We thank God and celebrate the growth of our readership in the last 12 months.
I wonder whether our constant quest for more evolved means of communication reflects a facet of our Imago Dei (to be made in the image of God).
When was the last time you watched a video on internet? My guess would be not long ago.
Online videos have ignited a new worldwide communication revolution. Through giant platforms, such as YouTube or Facebook, anyone can freely show anything to millions and millions of people. It’s impressive to consider that 300 hours of videos are uploaded to YouTube every minute and the website now has billions of views a day.
As an example, we can think of Asmaa Mahfouz, a young Egyptian activist who posted a homemade video on Facebook and YouTube. The video became viral across Egypt and has been described as a key factor to spark the protests that led to Egypt’s national revolt.
I recently heard Chris Anderson, curator of the renowned TED Conferences, speaking about this revolution (well, I actually watched his talk through an online video). He confidently asserted that “It’s not too much to say that what Gutenberg did for writing, online video can now do for face-to-face communication […] One person speaking can be seen by millions, shedding bright light on potent ideas, creating intense desire for learning and to respond.”
I wonder whether our constant quest for more evolved means of communication reflects a facet of our Imago Dei (to be made in the image of God). Based on the biblical narrative I believe that a divine communication revolution has taken place in the world since its origin. From the very beginning of creation, God takes the initiative to speak to humanity. According to the first chapter of the Bible, God created Adam and Eve, blessed them and immediately after spoke to them.
Throughout history God continued to communicate with humanity in various ways, until he spoke most plainly and powerfully through Jesus, the God-Son. Jesus was even described in the opening of John’s Gospel as the Word (in the original Greek, as thelogos). From my reading of the Bible, and by experience, I’ve come to realize that God’s words create, heal, connect, teach, call, inspire, change, liberate and give hope. Mysteriously, God seems to speak with enough loudness to be heard and enough gentleness to be avoided. In doing so, he shows his infinite love and at the same time respects the freedom that he gave to each of us.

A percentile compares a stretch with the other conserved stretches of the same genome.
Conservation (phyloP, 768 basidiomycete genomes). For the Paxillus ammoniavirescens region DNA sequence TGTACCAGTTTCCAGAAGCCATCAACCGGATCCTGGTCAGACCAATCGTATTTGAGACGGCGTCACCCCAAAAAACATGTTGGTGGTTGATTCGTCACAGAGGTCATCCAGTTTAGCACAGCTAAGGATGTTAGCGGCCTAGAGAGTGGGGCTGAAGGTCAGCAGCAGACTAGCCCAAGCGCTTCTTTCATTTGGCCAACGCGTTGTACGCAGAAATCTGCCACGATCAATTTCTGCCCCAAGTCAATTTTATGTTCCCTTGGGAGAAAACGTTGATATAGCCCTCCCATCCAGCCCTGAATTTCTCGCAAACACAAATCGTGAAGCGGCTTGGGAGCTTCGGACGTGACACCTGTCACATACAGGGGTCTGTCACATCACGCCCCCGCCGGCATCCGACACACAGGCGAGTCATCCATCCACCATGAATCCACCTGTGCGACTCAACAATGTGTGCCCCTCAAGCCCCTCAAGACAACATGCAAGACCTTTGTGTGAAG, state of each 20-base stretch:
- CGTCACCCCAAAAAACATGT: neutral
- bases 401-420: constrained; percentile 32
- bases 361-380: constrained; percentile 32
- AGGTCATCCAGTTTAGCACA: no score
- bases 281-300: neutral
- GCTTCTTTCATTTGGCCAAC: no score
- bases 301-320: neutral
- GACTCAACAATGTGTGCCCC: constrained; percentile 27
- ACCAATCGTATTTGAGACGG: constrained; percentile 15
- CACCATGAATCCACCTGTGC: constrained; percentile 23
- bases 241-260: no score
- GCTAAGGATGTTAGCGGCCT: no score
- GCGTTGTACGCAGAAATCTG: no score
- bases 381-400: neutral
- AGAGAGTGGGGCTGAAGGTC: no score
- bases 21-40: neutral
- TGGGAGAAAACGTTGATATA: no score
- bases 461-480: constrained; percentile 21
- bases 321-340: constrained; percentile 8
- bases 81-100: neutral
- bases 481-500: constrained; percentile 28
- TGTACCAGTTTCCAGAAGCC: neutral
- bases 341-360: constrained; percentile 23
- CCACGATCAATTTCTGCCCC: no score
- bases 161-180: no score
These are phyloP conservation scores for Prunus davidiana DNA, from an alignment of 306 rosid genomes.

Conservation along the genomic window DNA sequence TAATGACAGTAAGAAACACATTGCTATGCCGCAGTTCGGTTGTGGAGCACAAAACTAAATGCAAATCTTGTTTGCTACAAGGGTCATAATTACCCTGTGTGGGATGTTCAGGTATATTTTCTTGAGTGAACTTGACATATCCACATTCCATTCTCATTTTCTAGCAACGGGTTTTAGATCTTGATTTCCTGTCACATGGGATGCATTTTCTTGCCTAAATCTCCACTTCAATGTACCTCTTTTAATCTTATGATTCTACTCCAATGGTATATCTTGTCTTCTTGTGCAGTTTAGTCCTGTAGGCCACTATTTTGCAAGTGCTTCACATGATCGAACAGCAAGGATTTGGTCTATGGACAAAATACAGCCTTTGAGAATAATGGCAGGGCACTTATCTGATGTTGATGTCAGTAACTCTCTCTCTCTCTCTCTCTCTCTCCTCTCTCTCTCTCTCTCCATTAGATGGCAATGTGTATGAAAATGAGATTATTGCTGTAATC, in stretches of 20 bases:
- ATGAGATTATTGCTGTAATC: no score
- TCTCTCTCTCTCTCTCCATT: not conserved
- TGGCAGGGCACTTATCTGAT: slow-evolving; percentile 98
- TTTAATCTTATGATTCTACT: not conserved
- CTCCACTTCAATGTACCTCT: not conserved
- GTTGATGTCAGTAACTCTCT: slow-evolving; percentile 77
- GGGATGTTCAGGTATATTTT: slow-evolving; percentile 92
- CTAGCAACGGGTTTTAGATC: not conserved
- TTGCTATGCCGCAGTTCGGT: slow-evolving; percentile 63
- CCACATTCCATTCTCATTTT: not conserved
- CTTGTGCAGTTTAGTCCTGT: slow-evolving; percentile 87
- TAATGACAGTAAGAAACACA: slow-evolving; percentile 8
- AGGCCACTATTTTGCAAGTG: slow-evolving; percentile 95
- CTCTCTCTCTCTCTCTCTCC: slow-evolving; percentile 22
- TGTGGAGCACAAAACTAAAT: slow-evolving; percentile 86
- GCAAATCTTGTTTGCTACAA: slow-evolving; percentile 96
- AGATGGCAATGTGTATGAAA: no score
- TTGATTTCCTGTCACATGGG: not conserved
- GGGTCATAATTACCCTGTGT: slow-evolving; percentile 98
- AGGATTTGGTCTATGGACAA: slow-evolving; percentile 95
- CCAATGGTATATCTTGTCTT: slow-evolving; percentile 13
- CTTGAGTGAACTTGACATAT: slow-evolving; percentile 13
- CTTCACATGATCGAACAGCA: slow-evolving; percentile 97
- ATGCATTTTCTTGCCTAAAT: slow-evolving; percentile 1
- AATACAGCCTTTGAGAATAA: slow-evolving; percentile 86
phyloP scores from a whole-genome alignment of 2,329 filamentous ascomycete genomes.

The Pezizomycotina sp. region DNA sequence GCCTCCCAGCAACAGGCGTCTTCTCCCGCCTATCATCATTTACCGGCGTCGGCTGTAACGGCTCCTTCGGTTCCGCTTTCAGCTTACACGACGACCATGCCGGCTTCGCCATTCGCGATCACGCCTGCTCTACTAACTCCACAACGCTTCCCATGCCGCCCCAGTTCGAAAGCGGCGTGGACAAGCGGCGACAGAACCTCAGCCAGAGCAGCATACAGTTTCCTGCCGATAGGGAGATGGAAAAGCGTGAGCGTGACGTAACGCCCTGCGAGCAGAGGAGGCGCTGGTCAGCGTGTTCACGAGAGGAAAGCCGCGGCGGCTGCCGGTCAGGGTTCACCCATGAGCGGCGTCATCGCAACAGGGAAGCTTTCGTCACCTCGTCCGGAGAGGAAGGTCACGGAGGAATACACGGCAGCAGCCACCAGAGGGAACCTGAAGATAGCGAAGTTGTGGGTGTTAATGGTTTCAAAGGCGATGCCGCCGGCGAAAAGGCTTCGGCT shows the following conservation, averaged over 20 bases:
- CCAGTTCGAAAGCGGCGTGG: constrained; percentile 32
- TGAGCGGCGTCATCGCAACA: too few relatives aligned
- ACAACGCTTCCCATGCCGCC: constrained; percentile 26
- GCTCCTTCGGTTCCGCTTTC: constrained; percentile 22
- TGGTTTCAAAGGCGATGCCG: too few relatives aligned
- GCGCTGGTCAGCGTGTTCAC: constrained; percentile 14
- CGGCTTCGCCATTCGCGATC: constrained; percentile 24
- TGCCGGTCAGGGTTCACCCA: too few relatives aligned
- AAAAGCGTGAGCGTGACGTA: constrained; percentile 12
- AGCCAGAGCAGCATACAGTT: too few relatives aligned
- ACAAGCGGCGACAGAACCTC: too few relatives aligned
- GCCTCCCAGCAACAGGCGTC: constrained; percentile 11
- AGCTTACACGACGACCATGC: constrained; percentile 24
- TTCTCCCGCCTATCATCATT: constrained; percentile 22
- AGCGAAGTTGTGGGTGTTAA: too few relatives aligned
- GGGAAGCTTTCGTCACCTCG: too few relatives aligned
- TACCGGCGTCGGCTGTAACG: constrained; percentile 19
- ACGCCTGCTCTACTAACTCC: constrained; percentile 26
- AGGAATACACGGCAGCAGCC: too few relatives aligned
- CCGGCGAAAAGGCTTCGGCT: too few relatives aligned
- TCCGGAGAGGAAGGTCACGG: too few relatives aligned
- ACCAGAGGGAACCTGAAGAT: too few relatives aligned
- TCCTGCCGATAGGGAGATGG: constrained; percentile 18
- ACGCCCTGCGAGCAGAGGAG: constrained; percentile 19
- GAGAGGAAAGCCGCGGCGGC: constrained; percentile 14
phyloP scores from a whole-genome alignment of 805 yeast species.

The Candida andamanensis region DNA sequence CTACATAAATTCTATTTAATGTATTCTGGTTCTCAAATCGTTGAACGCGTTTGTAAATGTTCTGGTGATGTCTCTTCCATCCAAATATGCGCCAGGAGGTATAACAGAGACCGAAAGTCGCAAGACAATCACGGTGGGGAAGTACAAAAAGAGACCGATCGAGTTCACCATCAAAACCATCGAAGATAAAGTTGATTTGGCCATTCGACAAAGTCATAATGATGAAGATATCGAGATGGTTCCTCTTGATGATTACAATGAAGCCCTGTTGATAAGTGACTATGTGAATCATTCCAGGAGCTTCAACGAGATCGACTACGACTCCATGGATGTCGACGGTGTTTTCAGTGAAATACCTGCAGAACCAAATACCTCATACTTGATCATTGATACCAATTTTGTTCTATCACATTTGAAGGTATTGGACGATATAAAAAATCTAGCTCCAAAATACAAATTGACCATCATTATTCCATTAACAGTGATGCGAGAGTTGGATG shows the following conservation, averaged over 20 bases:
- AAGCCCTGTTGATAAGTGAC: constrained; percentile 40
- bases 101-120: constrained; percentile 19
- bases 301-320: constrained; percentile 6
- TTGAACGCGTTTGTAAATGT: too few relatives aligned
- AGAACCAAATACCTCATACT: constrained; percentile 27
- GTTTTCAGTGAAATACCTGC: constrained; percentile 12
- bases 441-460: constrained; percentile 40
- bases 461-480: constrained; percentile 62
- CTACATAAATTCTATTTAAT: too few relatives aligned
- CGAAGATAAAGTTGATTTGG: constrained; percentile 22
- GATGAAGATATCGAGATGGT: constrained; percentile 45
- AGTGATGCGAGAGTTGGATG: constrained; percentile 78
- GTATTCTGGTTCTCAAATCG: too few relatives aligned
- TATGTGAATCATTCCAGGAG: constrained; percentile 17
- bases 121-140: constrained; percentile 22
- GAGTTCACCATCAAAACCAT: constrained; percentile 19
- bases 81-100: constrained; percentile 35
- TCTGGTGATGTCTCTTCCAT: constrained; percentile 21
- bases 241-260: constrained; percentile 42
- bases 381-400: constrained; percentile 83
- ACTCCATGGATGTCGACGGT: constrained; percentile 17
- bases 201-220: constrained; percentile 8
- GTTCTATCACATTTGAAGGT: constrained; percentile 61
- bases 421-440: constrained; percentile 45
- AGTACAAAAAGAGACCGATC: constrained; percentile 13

C.S. Lewis, the renowned Oxford and Cambridge professor and author of The Chronicles of Narnia, did not resist the attraction of God’s voice. He describes his personal experience from atheist to Christian in Surprised by Joy: “You must picture me alone in that room […] night after night, feeling, whenever my mind lifted even for a second from my work, the steady, unrelenting approach of Him whom I so earnestly desired not to meet. That which I greatly feared had at last come upon me […] I gave in, and admitted that God was God, and knelt and prayed.”
Online videos are undoubtedly giving us an unprecedented access to the message of millions of people from all over the world. In the midst of the increasing number of voices we hear and the revolution this is causing, I believe the most important questions have not changed: can we hear the incomparable voice of the one speaking from the beginning of our existence? Can we, or perhaps, are we willing to listen to the voice of God?
 Genesis 1:28